★ If a Money Bill is not returned by the Rajya Sabha within fourteen days, it shall be deemed to have been passed by both Houses in the form in which it was passed by the Lok Sabha {Ref.: Art. 109}.

» Only those Financial Bills are Money Bills which bear the certificate of the Speaker as such.
» Financial Bills which do not receive the Speaker's certificate are of two classes (Art. 117):
(a) A Bill which contains any of the matters specified in Art. 110 but does not consist solely of those matters. It can be introduced in Lok Sabha only on the recommendation of President. Rajya Sabha can amend or reject such Bills.
(b) Any Ordinary Bill which contains provisions involving expenditure from the Consolidated Fund {Ref.: Art. 117(3)}.

Joint Sittings

» The President can summon Lok Sabha and Rajya Sabha for a joint sitting in case of disagreement between the two Houses in following ways :
If, after a Bill has been passed by one House and transmitted to the other House—
  ★ the Bill is rejected by the other House
  ★ the Houses have finally disagreed about the amendments to be made in the Bill
  ★ more than six months have elapsed from the date of the reception of the Bill by the other House without the Bill being passed by it.

» The Speaker presides the joint sitting. In the absence of the Speaker, Deputy Speaker or Chairman of Rajya Sabha or Deputy Chairman of Rajya Sabha or a person chosen by the MPs may preside {Art. 118(4)} in the same order.

Financial legislation in Parliament

» At the beginning of every financial year, on behalf of the President of India, a statement of the estimated receipts and expenditure of the Government of India for that year is laid before both the Houses of Parliament.
» This is known as the 'annual financial statement' (i.e., the 'Budget') [Ref. Art. 112]
» It also states the ways and means of meeting the estimated expenditure.
» The Annual Financial Statement or the Budget contains :
  ★ Estimates of expenditure.
  ★ Ways and means to raise the revenue.
  ★ An analysis of the actual receipts and expenditures of the closing year and the causes of any surplus or deficit in relation to such year.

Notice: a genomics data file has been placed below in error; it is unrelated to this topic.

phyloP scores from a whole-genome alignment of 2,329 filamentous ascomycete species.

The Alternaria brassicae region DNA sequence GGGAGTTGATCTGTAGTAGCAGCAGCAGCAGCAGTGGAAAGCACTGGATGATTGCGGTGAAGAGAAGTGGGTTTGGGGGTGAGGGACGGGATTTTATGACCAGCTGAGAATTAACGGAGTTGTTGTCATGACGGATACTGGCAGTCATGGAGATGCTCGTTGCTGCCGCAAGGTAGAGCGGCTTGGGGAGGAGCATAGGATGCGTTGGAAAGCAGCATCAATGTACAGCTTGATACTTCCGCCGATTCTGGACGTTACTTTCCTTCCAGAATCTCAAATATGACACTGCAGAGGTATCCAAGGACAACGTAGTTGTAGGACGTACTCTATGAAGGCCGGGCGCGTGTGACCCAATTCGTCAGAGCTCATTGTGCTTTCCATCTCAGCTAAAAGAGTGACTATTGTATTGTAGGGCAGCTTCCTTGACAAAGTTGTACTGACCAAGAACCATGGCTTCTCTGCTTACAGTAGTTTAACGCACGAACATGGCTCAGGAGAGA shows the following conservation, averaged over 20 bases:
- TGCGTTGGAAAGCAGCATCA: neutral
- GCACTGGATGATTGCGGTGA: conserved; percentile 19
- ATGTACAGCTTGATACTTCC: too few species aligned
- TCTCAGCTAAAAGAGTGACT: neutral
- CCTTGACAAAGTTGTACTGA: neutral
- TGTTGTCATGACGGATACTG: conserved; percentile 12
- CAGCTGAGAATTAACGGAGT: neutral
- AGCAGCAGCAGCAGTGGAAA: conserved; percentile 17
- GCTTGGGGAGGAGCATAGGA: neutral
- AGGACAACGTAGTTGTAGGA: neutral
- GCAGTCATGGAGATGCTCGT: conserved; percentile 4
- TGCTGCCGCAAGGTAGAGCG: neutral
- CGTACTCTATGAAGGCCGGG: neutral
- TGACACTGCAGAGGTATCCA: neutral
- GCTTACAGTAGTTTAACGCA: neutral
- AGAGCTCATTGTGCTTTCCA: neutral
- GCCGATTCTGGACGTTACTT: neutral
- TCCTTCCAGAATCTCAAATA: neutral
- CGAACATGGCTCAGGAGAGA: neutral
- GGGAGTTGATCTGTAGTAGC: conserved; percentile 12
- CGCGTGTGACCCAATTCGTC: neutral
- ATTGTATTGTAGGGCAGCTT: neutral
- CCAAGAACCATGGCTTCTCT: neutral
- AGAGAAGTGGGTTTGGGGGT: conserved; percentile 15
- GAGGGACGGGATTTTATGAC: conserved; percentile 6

★ An explanation of the economic policy and spending programme of the Government in the coming year and the prospects of revenue.
  ★ Estimates relating to expenditure charged upon the Consolidated Fund of India are not put to vote of Parliament but each House can discuss any of these estimates.
  ★ Estimates of other expenditure are submitted in the form of demands for grants to the Lok Sabha and it has the power to assent, or to refuse to assent to any demand.

» No demand for a grant can be made except on the recommendation of the President. [Ref. Art. 113]
» The scrutiny of budget proposals is done by the Parliament's Committee on Estimates in order to :
  ★ Report to the House about the effect on economy, improvements in organization, administrative reform etc.
  ★ Suggest alternative policies.
  ★ Examine whether the money is well laid out.
  ★ Suggest the form in which estimates are to be presented to Parliament.
  ★ The report of the Estimates Committee is not debated in the House.

» The Comptroller and Auditor General is the guardian of the public purse and it is his function to see that not a paisa is spent without the authority of Parliament.
  ★ The report of the Comptroller and Auditor General laid before the Parliament, is examined by the Public Accounts Committee.
  ★ Public Accounts Committee is a committee of the Lok Sabha (having 15 members from that House ), but seven members of the Rajya Sabha are also associated with this Committee, in order to strengthen it.

Public Accounts Committee examines that:
  ★ The money disbursed was legally available and used for the right purpose.
  ★ The expenditure conforms to the authority which governs it.
  ★ Every re-appropriation has been made in accordance with the rules framed by competent authority.